Photo Credit: Getty
Max Steinberg and Nissim Sean Carmeli grew up in America. But they both developed a passion for Israel.
The young men's love of Israel ultimately led them to join the Israel Defense Forces, and they ended up fighting for the Jewish state in the Gaza Strip this week.
On Sunday, Steinberg, 24, and Carmeli, 21, were killed there. They were among 13 Israeli soldiers and 65 Palestinians killed Sunday during the first major ground battle in two weeks of fighting between Israel and Hamas.
Steinberg, whose family lives in Southern California's San Fernando Valley, was a sharpshooter for the Golani Brigade, his father, Stuart Steinberg, told The Associated Press on Sunday.
Earlier Sunday, the IDF said in a statement that Carmeli, 21, a sergeant, was killed in combat in the Gaza Strip. Carmeli was from South Padre Island, Texas, said Deputy Consul General of Israel to the Southwest Maya Kadosh. She said Carmeli moved to Israel four years ago and added that the consulate helped his family get a flight there Sunday.
Rabbi Asher Hecht of Chabad of the Rio Grande Valley, who is a longtime family friend, said Carmeli joined the Israeli army after finishing high school in Israel and was in the Golani Brigade. Carmeli was from Ra'anana, Israel, according to the IDF statement.
"He had great energy, yet had a kind and gentle soul," Hecht said. "It's been a very tough day for us," he added. "We lost a gem."
Carmeli was the youngest of three and has two sisters who currently live in Israel. He was "loved by his parents infinitely," Hecht said.
Steinberg was living in Beersheba, Israel. He attended Pierce College and El Camino Real High School in Southern California.
He visited Israel for the first time on a Birthright Israel trip with his younger brother and sister in June 2012, his father said. When he returned, he made an announcement to his parents that he was planning to return and join the IDF, Steinberg said. He made good on that promise less than six months later, making the move in December.
He went back," Steinberg said. "He was completely dedicated and committed to serving the country of Israel. He was focused, he was clear in what the mission was, and he was dedicated to the work he needed to be doing."
On Sunday morning, the Steinbergs were visited by representatives from the Consulate General of Israel in Los Angeles. They broke the news of Max Steinberg's death.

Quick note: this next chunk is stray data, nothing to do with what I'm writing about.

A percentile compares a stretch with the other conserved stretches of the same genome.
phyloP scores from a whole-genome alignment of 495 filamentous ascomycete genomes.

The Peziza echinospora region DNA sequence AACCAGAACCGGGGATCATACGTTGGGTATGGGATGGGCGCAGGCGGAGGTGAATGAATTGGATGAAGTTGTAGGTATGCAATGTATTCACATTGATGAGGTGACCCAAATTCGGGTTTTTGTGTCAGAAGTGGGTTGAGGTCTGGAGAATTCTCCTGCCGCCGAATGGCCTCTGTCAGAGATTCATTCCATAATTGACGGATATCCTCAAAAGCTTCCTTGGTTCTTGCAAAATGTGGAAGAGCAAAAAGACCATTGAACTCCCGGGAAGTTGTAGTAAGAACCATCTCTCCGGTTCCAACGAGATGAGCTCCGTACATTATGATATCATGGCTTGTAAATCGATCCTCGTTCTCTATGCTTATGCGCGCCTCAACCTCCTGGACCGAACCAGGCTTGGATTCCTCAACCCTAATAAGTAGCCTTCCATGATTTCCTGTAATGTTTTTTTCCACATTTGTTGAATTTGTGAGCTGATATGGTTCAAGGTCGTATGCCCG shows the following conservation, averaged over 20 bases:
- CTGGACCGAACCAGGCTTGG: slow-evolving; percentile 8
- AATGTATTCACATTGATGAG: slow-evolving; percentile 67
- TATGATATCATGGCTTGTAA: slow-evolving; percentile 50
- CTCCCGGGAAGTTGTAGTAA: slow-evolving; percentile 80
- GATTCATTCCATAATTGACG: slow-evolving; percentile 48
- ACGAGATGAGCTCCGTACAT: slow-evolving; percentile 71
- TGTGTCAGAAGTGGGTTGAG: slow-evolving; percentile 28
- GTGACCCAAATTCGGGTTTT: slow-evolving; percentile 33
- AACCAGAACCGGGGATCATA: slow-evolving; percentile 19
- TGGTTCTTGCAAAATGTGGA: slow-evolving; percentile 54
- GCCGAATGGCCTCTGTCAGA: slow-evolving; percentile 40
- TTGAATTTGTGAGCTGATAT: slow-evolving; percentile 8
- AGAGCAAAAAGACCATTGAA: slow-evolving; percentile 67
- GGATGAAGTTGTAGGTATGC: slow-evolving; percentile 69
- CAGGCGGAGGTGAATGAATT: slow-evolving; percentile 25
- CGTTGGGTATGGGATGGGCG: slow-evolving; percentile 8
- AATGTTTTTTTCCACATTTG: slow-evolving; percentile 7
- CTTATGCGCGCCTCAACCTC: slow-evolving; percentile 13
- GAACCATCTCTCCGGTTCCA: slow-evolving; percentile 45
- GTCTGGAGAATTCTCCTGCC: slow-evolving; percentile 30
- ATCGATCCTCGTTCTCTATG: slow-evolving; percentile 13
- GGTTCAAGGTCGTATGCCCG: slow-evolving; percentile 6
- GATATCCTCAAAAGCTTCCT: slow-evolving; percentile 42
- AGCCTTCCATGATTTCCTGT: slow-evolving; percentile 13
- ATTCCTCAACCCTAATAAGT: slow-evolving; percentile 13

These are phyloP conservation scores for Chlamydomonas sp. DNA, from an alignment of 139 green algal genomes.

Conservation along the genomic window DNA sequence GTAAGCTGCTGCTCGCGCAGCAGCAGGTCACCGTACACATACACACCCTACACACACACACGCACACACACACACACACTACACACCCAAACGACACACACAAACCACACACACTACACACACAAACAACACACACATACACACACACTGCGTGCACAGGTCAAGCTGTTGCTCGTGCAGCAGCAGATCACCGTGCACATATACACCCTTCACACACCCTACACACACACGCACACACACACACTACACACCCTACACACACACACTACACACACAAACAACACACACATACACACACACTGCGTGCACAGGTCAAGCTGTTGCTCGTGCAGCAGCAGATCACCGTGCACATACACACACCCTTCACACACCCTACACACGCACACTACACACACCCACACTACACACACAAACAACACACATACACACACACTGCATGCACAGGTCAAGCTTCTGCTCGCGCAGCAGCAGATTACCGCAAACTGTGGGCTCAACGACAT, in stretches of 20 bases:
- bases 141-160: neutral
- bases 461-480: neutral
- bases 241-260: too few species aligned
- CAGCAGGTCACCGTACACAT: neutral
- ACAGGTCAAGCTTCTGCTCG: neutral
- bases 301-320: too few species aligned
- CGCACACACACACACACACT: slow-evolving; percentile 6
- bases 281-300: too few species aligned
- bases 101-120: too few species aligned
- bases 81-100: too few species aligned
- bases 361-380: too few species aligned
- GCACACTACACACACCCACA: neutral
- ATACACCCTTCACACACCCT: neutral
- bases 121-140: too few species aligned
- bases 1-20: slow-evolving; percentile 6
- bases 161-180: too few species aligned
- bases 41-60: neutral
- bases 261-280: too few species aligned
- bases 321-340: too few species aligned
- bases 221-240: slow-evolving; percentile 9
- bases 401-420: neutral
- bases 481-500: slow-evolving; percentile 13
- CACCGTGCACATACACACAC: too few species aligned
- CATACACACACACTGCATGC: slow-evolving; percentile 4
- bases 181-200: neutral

Stuart Steinberg last spoke to his son at 4 a.m. Saturday California time, hours before his death.
Max Steinberg called his father to tell him that his group had been injured when two of their tanks collided. They had to return to Israel for treatment at the hospital. Some soldiers had broken bones, and Max Steinberg had sprained his back, his father said.
"He called me up at 4 a.m. that morning and said he'd be returning to Gaza, back to combat, to be with his friends," Steinberg said.
Steinberg said the family is leaving on Monday for Israel, where their son will be buried. On Max Steinberg's Facebook page, hundreds of people liked a profile photo that appeared to be a selfie of him in uniform, armed, with his helmet on. Dozens gave their condolences.
Jay Sanderson, who heads The Jewish Federation of Greater Los Angeles, said in an email message to the community that "our thoughts are with his family and our community is committed to support them in any way they need - and to honor Max's memory."
The Jewish Federations of North America said in a statement that its "deepest sympathies" were with the families of 18 Israeli soldiers killed over the last two days. "Along with all of Israel, and the entire Jewish People, we mourn their loss as if they were our own," the statement said.
On Sunday night, the U.S. State Department confirmed the deaths of Steinberg and Carmeli.
"We can confirm the deaths of U.S. citizens Max Steinberg and Sean Carmeli in Gaza. Out of respect for those affected by this, we have nothing further at this time," State Department spokeswoman Jen Psaki said.
(Copyright 2014 The Associated Press. All rights reserved. This material may not be published, broadcast, rewritten or redistributed.)